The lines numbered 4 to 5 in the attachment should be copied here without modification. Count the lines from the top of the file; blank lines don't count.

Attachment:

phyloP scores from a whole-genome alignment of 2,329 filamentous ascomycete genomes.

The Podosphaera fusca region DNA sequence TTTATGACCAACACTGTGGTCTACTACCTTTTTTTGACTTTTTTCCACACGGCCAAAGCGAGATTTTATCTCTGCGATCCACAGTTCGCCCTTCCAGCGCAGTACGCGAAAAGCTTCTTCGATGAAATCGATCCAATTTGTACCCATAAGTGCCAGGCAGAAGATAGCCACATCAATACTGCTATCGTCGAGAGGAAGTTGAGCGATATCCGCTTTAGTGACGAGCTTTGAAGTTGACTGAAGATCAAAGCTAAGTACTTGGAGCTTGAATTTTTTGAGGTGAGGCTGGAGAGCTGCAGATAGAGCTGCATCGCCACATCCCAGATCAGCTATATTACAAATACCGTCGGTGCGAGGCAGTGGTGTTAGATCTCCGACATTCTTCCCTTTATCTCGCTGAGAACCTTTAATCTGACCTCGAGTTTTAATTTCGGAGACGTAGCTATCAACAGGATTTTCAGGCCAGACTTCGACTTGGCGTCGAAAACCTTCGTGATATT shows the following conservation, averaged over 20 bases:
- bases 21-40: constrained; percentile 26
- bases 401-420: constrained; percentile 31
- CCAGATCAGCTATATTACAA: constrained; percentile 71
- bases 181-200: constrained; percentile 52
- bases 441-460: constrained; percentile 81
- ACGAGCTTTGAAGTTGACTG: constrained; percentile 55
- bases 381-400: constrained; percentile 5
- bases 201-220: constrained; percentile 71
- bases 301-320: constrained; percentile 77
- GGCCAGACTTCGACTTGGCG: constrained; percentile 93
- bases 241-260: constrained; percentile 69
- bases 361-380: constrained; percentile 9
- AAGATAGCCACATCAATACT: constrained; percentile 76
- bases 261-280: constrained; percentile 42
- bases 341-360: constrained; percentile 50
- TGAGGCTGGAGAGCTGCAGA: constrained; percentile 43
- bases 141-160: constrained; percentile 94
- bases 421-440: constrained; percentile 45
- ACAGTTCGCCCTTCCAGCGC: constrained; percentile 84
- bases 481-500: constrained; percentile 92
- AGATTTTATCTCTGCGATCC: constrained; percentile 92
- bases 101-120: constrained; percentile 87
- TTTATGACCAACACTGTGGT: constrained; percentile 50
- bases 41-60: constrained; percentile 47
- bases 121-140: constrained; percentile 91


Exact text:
- bases 401-420: constrained; percentile 31
- CCAGATCAGCTATATTACAA: constrained; percentile 71